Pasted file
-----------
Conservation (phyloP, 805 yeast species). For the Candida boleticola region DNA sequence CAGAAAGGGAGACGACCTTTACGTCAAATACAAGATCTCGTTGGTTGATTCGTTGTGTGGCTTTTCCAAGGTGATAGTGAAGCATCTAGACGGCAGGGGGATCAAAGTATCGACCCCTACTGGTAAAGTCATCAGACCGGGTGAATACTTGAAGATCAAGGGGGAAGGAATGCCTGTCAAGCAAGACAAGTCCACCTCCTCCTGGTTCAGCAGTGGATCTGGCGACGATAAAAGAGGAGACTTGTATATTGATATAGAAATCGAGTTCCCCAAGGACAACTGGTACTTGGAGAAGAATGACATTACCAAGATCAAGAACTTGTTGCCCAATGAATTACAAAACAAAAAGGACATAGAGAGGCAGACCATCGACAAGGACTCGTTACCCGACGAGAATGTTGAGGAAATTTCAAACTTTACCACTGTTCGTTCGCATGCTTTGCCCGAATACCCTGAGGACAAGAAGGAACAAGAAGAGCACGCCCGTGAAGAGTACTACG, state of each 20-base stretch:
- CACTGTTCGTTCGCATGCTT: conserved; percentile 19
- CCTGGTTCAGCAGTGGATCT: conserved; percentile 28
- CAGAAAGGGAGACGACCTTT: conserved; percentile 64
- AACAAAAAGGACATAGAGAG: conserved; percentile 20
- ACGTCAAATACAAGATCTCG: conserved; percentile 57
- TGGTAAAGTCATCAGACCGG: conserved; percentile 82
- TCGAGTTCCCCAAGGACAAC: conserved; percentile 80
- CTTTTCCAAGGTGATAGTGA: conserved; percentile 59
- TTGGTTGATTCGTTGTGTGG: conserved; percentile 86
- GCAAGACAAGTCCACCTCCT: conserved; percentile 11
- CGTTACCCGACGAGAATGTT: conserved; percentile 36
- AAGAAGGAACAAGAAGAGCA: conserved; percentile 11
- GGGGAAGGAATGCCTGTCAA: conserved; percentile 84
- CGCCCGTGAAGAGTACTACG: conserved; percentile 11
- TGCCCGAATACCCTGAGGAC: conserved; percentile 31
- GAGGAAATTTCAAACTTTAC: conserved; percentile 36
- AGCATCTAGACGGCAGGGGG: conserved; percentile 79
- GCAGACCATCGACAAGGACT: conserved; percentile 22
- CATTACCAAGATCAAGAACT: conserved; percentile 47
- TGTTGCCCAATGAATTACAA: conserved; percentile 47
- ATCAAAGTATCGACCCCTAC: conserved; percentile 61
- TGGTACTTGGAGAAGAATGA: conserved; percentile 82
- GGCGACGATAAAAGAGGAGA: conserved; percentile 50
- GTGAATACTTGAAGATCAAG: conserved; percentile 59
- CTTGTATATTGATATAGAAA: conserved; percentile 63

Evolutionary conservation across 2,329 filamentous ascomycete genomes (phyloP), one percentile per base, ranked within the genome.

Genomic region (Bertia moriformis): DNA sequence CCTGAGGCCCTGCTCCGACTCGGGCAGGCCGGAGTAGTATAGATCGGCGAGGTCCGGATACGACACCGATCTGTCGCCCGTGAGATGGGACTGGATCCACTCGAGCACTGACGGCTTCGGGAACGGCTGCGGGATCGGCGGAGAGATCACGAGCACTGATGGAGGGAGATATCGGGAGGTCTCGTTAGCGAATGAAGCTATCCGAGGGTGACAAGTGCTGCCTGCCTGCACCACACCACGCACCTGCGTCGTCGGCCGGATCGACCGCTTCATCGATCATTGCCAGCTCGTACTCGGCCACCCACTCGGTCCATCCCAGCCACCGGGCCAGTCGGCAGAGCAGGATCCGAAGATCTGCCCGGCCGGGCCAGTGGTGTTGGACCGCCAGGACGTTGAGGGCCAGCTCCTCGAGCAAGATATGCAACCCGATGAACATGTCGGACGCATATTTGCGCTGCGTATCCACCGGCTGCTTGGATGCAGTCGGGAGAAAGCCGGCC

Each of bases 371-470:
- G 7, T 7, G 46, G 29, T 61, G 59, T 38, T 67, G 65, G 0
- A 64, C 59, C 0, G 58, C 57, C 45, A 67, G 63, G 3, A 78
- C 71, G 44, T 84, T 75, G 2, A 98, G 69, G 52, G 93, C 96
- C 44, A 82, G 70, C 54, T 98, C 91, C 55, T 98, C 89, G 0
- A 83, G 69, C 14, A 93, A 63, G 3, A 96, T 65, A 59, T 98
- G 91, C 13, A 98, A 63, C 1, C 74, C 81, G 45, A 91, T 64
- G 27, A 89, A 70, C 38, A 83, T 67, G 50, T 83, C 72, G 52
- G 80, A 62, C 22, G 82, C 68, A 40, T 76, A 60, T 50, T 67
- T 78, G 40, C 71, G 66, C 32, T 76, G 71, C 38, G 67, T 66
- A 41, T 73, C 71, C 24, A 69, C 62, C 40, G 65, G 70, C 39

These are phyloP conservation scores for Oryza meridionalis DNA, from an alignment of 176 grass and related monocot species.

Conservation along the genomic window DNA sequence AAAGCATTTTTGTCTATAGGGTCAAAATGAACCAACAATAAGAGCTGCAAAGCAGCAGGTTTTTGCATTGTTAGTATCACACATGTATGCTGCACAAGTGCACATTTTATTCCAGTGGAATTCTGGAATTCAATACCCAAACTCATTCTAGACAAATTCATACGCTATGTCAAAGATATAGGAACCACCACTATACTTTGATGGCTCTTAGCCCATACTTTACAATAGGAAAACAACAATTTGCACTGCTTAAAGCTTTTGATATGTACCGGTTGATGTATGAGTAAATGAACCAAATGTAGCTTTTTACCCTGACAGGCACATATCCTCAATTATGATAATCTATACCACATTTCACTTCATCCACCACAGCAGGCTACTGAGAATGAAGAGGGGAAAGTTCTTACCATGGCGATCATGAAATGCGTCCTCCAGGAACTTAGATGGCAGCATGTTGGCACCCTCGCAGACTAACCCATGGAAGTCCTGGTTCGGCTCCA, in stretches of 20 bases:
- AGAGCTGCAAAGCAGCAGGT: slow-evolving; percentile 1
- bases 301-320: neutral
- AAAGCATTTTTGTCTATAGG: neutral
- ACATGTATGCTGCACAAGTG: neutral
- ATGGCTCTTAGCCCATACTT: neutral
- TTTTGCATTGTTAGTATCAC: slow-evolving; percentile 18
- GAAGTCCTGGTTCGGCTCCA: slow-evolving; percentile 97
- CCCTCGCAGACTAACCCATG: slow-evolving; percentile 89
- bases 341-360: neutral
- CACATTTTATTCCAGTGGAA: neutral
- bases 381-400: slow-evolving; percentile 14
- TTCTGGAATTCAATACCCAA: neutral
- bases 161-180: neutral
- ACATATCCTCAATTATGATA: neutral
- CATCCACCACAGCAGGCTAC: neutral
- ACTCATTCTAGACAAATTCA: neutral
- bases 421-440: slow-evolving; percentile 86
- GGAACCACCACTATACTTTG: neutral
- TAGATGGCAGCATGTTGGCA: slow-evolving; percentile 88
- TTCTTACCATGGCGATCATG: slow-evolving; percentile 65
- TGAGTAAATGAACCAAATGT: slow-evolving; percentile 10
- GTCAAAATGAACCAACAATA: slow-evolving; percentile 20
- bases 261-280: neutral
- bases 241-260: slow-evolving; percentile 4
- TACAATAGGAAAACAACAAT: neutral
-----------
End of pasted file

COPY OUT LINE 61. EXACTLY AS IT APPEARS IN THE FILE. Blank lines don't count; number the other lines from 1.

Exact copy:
- TTCTTACCATGGCGATCATG: slow-evolving; percentile 65